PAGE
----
Dr. Donald Boesch - Louisiana Coastal Wetlands Activities

Conference report cover I have experienced Louisiana's vast wetlands since I was a youngster, going on many fishing trips to the St. Bernard Parish marshes with my father. During the 1980s I had the opportunity to return to work amidst the wetlands as the first Executive Director of the Louisiana Universities Marine Consortium (LUMCON) and supervise the building of the Defelice Marine Center at Cocodrie. Extensive wetland research has since been conducted on wetlands from the Center, surrounded by vast salt marshes. While at LUMCON, I convened a Conference on Coastal Erosion and Wetland Modification in Louisiana: Causes, Consequences and Options and edited the proceedings (U.S. Fish and Wildlife Service FWS/OBS-82/59), a landmark publication in the evolution of consensus on wetland loss and restoration options. In addition, I published several synthesis papers on coastal wetlands.
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W. Alton Jones Panel (1993-94)

I chaired the Scientific Assessment of Wetland Loss, Restoration and Management, sponsored by the W. Alton Jones Foundation. The panel's report provided independent evaluation of the rates and causes of wetlands loss and made recommendations for a hierarchical strategy for protection and restoration building on the programs being initiated under the Coastal Wetlands Planning, Protection and Restoration Act (CWPPRA) of 1990. This widely cited report contributed to more comprehensive thinking about coast-wide restoration.

west bay

National Technical Review Committee -
Louisiana Coastal Area Ecosystem Restoration

Between 2002 and 2005 I served on the National Technical Review Committee (NTRC), formed to provide independent review and advice to the U.S. Army Corps of Engineers and the State of Louisiana on the plan for the Louisiana Coastal Area (LCA) Ecosystem Restoration.

The members of the NTRC have published an article in Ecological Engineering on lessons learned from their experiences in providing this review and advice.

before katrina

after Katrina

Landsat images before (2002) and after (September 7, 2005) Katrina. New Orleans at upper left.

New Framework for Coastal Louisiana

In response to Hurricanes Katrina and Rita, as the NTRC chair, I coordinated the assistance of the NTRC and served as a source of information and analysis to the news media. Katrina brought national attention to the importance of Louisiana coastal wetland restoration and this is likely to result in a sense of urgency for its implementation. However, the effects of the hurricane both on coastal environments and population centers will require rethining aspects of the LCA Plan.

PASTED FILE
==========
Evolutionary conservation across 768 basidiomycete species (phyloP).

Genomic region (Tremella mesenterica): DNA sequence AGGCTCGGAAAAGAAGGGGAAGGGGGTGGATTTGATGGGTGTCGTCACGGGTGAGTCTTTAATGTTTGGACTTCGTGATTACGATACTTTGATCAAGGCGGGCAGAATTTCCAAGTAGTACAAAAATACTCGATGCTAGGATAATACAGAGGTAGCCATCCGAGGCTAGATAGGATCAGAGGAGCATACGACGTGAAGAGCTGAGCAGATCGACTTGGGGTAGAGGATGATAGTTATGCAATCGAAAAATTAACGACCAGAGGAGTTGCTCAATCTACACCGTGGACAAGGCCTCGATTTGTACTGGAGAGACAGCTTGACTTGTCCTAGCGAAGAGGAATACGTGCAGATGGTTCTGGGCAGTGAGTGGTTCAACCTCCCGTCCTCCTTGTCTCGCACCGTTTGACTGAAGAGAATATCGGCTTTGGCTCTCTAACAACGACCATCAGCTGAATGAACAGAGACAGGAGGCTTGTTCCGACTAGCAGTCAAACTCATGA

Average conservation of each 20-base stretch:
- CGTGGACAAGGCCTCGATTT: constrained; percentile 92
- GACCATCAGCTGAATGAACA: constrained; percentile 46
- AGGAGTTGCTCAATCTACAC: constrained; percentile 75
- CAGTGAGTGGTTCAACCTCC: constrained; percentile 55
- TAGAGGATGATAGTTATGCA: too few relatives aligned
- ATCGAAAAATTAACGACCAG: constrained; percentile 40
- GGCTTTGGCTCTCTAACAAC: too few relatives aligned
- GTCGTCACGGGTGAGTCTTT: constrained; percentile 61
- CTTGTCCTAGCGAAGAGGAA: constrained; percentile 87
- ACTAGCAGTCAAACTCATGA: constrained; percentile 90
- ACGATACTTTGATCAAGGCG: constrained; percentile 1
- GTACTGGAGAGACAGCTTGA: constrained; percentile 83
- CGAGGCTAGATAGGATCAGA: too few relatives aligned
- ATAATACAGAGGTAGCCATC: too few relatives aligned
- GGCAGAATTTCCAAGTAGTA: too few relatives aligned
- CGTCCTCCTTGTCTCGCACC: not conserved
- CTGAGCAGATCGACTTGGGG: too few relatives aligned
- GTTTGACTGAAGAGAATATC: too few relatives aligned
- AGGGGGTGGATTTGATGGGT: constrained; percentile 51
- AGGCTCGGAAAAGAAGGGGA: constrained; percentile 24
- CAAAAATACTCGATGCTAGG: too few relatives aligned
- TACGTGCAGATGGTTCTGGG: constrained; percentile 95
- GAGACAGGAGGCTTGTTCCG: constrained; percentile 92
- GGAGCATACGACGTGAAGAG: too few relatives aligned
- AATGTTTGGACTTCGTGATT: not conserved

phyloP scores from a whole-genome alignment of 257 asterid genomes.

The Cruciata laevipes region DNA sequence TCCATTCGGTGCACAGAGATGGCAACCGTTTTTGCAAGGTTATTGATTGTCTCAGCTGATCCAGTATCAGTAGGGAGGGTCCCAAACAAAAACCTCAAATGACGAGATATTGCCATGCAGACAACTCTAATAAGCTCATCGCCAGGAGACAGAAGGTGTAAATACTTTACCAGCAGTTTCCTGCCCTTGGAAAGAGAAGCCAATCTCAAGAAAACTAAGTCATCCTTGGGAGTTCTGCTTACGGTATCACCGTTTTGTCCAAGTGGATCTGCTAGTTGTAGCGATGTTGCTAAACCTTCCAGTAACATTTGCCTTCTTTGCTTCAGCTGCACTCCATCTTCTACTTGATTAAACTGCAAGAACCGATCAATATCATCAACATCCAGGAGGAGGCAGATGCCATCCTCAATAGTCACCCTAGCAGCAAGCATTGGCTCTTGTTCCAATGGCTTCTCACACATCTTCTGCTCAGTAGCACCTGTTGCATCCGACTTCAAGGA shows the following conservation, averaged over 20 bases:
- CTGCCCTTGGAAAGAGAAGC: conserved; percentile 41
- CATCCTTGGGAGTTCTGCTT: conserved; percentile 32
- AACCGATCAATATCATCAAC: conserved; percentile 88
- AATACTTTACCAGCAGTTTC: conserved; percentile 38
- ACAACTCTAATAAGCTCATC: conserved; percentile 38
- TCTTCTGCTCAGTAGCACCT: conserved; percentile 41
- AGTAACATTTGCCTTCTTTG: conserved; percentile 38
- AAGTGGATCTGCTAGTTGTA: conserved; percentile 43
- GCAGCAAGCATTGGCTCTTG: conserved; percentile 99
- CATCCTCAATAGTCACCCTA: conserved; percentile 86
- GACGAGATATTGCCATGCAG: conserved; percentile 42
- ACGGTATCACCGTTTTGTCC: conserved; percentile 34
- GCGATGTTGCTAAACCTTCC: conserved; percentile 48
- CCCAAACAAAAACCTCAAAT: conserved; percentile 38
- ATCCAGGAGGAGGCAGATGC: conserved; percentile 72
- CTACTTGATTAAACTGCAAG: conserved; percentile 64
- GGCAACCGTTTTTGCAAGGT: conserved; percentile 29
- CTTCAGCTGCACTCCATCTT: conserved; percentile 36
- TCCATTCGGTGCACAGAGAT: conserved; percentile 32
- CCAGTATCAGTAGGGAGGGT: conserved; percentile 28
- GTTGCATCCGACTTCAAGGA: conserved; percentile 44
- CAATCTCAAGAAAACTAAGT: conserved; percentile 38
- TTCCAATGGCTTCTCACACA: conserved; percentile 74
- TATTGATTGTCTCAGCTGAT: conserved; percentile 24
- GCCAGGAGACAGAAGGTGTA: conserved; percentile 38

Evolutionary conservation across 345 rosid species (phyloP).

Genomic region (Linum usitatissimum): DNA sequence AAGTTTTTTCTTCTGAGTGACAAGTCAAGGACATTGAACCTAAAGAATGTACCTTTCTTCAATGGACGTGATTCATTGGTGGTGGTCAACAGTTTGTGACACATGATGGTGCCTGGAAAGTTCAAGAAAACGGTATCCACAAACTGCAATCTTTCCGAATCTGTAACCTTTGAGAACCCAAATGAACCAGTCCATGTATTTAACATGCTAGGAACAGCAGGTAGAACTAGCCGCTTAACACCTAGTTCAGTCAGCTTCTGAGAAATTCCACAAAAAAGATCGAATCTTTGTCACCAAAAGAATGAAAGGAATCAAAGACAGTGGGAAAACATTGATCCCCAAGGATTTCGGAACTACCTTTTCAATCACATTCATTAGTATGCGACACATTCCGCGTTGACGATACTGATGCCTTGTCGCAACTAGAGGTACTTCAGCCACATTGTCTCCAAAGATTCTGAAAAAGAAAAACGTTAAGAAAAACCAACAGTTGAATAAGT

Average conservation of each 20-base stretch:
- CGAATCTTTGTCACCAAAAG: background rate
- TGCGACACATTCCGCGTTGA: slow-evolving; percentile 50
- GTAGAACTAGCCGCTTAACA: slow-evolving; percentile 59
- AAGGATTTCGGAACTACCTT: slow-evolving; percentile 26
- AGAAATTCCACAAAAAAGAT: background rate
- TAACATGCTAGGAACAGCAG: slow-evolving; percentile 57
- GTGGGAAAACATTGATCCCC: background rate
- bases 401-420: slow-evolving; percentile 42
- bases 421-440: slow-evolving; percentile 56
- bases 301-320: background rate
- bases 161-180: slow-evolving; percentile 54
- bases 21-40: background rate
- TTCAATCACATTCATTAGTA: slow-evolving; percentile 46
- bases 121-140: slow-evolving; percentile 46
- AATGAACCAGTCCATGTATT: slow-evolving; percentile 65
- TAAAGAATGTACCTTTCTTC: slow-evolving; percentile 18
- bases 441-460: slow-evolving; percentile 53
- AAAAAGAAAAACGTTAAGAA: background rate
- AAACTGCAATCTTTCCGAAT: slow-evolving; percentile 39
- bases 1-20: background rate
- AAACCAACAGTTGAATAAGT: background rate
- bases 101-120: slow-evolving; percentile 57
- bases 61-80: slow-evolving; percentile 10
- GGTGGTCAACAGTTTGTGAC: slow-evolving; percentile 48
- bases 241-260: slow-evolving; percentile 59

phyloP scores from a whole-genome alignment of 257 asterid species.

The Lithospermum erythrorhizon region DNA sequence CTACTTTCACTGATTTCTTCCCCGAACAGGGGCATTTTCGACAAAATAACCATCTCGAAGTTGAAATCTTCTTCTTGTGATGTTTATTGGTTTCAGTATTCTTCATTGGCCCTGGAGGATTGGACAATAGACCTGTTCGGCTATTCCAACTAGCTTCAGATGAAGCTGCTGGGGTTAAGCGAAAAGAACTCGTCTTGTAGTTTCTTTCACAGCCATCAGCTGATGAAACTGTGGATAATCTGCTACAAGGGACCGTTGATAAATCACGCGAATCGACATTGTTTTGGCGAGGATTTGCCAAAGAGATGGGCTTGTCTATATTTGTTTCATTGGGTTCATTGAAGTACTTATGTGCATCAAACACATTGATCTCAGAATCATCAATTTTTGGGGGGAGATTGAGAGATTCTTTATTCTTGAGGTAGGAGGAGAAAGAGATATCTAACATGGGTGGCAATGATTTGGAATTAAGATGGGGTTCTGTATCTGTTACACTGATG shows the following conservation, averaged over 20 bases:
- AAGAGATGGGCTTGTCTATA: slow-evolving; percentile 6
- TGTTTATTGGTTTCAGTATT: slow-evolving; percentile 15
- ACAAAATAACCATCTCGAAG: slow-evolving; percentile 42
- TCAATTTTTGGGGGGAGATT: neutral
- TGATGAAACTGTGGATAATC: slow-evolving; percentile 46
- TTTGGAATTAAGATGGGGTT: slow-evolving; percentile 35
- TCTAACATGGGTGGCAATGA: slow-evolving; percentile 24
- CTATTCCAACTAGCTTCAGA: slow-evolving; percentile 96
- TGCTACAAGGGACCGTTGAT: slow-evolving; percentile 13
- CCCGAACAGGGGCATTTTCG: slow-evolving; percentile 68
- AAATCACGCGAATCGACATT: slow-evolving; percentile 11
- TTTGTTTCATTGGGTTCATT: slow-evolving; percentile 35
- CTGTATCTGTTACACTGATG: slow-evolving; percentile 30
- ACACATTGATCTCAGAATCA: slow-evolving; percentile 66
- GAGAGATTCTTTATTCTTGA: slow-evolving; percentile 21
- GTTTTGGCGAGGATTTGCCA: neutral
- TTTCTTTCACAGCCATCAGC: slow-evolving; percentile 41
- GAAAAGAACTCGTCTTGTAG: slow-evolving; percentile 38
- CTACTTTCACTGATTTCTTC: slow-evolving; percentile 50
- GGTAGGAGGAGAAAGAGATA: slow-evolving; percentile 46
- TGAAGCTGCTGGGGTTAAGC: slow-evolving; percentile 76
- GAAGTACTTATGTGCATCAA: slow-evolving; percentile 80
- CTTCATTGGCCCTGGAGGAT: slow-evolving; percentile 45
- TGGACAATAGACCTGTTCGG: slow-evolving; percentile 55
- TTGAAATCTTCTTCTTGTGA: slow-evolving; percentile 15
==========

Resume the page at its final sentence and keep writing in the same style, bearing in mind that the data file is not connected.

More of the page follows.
As an outgrowth of the NTRC, I chaired a Working Group for Post-Hurricane Planning for and the Louisiana Coast that produced a report on a new framework that integrates coastal restoration with flood protection and navigation. These two efforts led to the publication of a review in Science magazine, Restoration of the Mississippi Delta: Lessons from Hurricanes Katrina and Rita, and a more recent paper, Restoring and Protecting Coastal Louisiana published in Issues in Science and Technology.

I also co-chaired an American Geophysical Union Conference of Experts on Post-Katrina Science that produced the report Hurricanes and the U.S. Gulf Coast: Science and Sustainable Rebuilding.

wax lake

Science Board -
Louisiana Coastal Area Ecosystem Restoration Program

Between 2006 and 2009 I served as the Chair of the Science Board for the LCA Ecosystem Restoration Program. The charge to the Science Board is to (1) understand and improve the technical underpinnings of the program, (2) review the structure and operations of the Science and Technology Program, and (3) review and improve the processes for integrating the S&T Program activities with the LCA Ecosystem Restoration Program.

The Science Board also provided advice to the Louisiana Coastal Protection and Restoration Program (LaCPR) and the State's Coastal Protection and Restoration Authority's (CPRA) comprehensive planning efforts.

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Concerns about Sea-Level  Rise

On January 15, 2010, 33 prominent coastal science with deep experience in Louisiana wrote a letter to Governor Bobby Jindal expressing concerns about the acceleration of sea-level rise as a result of global climate change. They stated: “The amount of sea-level rise that will be experienced depends on the future trajectory of societal greenhouse gas emissions. These emissions are increasing atmospheric and oceanic temperatures, which are leading to concerns about stronger hurricanes, a key vulnerability for Louisiana. It is therefore imperative that these factors to be included in the development of policies on coastal protection and restoration, and that such integrated policies be strategically planned and urgently implemented.”

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